Robert Frank: Sideways

Museum of Art Museum of Art

Exhibition: Robert Frank: Sideways



Shaw Ruddock Gallery
Robert Frank played a leading role in re-writing contemporary standards for photography. This exhibition brings together a selection of rarely seen photographs from 1947, the year the artist first moved to the United States, to 1961, when he presented his first major museum exhibition.

Selected Works

"Washington, D.C.," 1961, gelatin silver print, by Robert Frank. On loan from the Pennwick Foundation. © Robert Frank. On reflection: An unseen camera catches a photographer either shading his eyes or saluting the flag. Frank’s simultaneously ironic and sentimental American homage is half mirror, half window, though it’s hard to tell which is which, or whether the distinction is important.
"Man on Road, Wales," 1952, gelatin silver print, by Robert Frank. On loan from the Penn Family Trust. © Robert Frank. During the same postwar years when he was photographing London and Londoners, Frank chronicled a community of Welsh miners. Here, where the fogs of London deepened into smoke and night and grinding toil, Frank’s comradeship with the poor workers inspired him to take a narrative approach more akin to his later movies than his usual still photography. “This became my only try to make a ‘Story’,” Frank said later. Instead of brilliant unconnected glimpses, as he presented in The Americans, Frank’s project in Wales produced a body of images better read as one, as frames in a fluid essay whose meaning lies as much in their connection as their individual content, and in which the same persons appear over and over, followed from shaft to pub, from shift change to the slow commute home.
"Russian Exhibition," ca. 1955, gelatin silver print, by Robert Frank. Private Collection.© Robert Frank. Frank’s presence transforms a gallery exhibit into a hall of mirrors, as a young visitor perusing a statue is frozen by his camera into an ageless subject of portraiture. The photographer’s gaze spotlights this girl as the true subject of this image; she rivets our attention as she does his.
"Richard Nixon," 1960 , gelatin silver print, by Robert Frank. © Robert Frank. Private collection. Though Frank usually documented the American commonplace instead of headline personalities or events, his portrait of presidential aspirant Richard Nixon is notable for its commentary, and its prescience. Frank captures in the politician’s sideward glance the distrust of journalists that would compel him to declare, at a press conference two years later, “You won’t have Nixon to kick around anymore,” and that would contribute to his resignation from the presidency in disgrace in 1974.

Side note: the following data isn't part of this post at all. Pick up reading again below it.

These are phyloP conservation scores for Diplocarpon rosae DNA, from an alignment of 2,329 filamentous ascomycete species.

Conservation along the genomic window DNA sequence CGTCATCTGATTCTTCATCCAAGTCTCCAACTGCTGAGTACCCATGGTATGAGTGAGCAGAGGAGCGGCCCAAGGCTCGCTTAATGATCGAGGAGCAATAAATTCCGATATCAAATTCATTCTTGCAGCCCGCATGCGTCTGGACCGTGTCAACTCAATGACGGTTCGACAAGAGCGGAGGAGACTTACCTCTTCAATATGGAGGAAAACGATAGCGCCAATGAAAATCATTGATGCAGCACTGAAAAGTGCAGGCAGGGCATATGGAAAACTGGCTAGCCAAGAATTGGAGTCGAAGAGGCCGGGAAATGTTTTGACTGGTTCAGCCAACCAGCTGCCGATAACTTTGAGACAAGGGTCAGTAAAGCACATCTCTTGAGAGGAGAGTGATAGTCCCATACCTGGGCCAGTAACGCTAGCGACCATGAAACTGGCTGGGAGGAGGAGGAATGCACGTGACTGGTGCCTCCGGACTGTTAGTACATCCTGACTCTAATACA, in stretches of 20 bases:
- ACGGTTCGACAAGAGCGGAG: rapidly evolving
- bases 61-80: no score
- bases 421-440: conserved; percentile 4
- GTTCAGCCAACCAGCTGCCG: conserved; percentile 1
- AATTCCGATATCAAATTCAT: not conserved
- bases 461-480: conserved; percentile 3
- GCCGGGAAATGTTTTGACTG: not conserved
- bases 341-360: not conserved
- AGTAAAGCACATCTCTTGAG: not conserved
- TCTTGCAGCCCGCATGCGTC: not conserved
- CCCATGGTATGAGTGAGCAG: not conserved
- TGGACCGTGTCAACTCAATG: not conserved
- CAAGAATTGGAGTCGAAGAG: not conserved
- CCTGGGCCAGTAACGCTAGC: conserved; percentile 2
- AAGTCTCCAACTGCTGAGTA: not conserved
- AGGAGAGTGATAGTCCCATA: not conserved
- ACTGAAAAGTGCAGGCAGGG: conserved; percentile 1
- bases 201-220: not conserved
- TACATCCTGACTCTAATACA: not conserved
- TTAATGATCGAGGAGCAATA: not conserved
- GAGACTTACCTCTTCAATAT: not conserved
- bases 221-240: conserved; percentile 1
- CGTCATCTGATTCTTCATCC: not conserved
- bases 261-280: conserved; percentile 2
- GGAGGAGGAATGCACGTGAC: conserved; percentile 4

In 1951, four years before the Swiss-born photographer Robert Frank (born 1924) began work on his most famous series, The Americans, he stated, “When people look at my pictures I want them to feel the way they do when they want to read a line of a poem twice.”

The Americans, comprising 83 photographs culled from more than 27,000 that Frank shot careening around the country in a second-hand Ford coupe, has often been identified as the most influential photography book of the twentieth century. Frank’s quick-reflex, camera-vérité style shocked some traditional critics (one writer complained about his “drunk horizons”), but it was at heart straightforward, at least to Frank: “I was tired of romanticism,” he explained. “I wanted to present what I saw, pure and simple.” The impact was overwhelming. The exposure of melancholy and alienation lurking behind the scrim of red, white, and blue altered our awareness of ourselves as a country. It also altered our understanding of what photography could do, to a degree that could be inspiring, but also daunting.

The Americans retains its power today, full force. But its emblematic status makes it perhaps not the best place to delve deeper beneath the surface of Frank’s method and his art. Images read so often are hard to read for the second time. This selection of farther-flung work lent by the Pennwick Foundation offers a fresh chance to peer sideways into an oeuvre that is usually encountered head on. Nearly sixty years after the debut of Frank’s iconic paean to America, these photographs provide an essential way to read the great poem twice.

This exhibition was organized with Bowdoin faculty members Michael Kolster, Russ Rymer, and students in the spring 2016 seminars, “Writing Creative Nonfiction Through Photography” and “Documentary Photography.” Financial support is provided by the Elizabeth B.G. Hamlin Fund and a generous gift from Martha F. and Richard E. Burns ’58

All of the photographs in this exhibition are lent by the Pennwick Foundation.  The Museum appreciates greatly their generosity. 

The Pennwick Foundation was founded in 2008 as a not-for-profit organization dedicated to broadening public awareness of fine art, photography, and film through a variety of exhibitions and publications. The core of the Pennwick Foundation's material consists of an extensive array of German Expressionist periodicals and illustrated books and a significant holding of Robert Frank photographs.  Please visit their website:


The Boston Globe

Time Magazine Lightbox exhibition, "The 32 U.S. Photo Exhibitions You Can't Miss."  Subtitled "From Maine to Missouri, New York and Texas."  Robert Frank: Sideways is slide #9.

Multimedia Resources

View a recording of the lecture, "Robert Frank: Nobody's Home."

Sarah Kennel, curator of photography at the Peabody Essex Museum in Salem, Massachusetts, spoke at Bowdoin College on the photography of Robert Frank in conjunction with the exhibition Robert Frank: Sideways on September 15, 2016.